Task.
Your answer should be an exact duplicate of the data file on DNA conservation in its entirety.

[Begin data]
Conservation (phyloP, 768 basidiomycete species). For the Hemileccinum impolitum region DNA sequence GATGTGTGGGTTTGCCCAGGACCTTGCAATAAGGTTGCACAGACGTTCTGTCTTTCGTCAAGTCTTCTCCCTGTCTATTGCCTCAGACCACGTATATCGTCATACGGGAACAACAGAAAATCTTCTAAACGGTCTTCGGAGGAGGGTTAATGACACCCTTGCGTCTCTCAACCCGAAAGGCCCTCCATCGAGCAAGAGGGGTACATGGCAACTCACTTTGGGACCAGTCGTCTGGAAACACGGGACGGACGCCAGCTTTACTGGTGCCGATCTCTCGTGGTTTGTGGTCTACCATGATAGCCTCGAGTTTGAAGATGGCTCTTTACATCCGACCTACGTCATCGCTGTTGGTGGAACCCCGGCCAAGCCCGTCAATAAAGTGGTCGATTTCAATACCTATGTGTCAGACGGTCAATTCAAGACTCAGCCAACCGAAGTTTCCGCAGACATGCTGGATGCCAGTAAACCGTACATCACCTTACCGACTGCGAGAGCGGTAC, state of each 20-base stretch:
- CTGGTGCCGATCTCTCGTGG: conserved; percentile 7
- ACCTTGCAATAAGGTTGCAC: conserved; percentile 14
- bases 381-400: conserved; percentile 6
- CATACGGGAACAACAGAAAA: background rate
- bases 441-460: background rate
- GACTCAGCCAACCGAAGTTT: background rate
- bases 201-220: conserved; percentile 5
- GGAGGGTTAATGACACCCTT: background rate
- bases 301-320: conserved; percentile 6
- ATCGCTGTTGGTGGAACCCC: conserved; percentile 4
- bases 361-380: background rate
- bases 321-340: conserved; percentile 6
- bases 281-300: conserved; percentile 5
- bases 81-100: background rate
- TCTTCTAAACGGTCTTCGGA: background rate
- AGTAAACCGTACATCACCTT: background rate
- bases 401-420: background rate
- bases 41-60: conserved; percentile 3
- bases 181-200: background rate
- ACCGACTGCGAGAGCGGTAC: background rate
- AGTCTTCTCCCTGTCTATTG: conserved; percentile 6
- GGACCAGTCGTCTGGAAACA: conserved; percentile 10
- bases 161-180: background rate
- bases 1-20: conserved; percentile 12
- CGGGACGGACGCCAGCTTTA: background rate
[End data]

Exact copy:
Conservation (phyloP, 768 basidiomycete species). For the Hemileccinum impolitum region DNA sequence GATGTGTGGGTTTGCCCAGGACCTTGCAATAAGGTTGCACAGACGTTCTGTCTTTCGTCAAGTCTTCTCCCTGTCTATTGCCTCAGACCACGTATATCGTCATACGGGAACAACAGAAAATCTTCTAAACGGTCTTCGGAGGAGGGTTAATGACACCCTTGCGTCTCTCAACCCGAAAGGCCCTCCATCGAGCAAGAGGGGTACATGGCAACTCACTTTGGGACCAGTCGTCTGGAAACACGGGACGGACGCCAGCTTTACTGGTGCCGATCTCTCGTGGTTTGTGGTCTACCATGATAGCCTCGAGTTTGAAGATGGCTCTTTACATCCGACCTACGTCATCGCTGTTGGTGGAACCCCGGCCAAGCCCGTCAATAAAGTGGTCGATTTCAATACCTATGTGTCAGACGGTCAATTCAAGACTCAGCCAACCGAAGTTTCCGCAGACATGCTGGATGCCAGTAAACCGTACATCACCTTACCGACTGCGAGAGCGGTAC, state of each 20-base stretch:
- CTGGTGCCGATCTCTCGTGG: conserved; percentile 7
- ACCTTGCAATAAGGTTGCAC: conserved; percentile 14
- bases 381-400: conserved; percentile 6
- CATACGGGAACAACAGAAAA: background rate
- bases 441-460: background rate
- GACTCAGCCAACCGAAGTTT: background rate
- bases 201-220: conserved; percentile 5
- GGAGGGTTAATGACACCCTT: background rate
- bases 301-320: conserved; percentile 6
- ATCGCTGTTGGTGGAACCCC: conserved; percentile 4
- bases 361-380: background rate
- bases 321-340: conserved; percentile 6
- bases 281-300: conserved; percentile 5
- bases 81-100: background rate
- TCTTCTAAACGGTCTTCGGA: background rate
- AGTAAACCGTACATCACCTT: background rate
- bases 401-420: background rate
- bases 41-60: conserved; percentile 3
- bases 181-200: background rate
- ACCGACTGCGAGAGCGGTAC: background rate
- AGTCTTCTCCCTGTCTATTG: conserved; percentile 6
- GGACCAGTCGTCTGGAAACA: conserved; percentile 10
- bases 161-180: background rate
- bases 1-20: conserved; percentile 12
- CGGGACGGACGCCAGCTTTA: background rate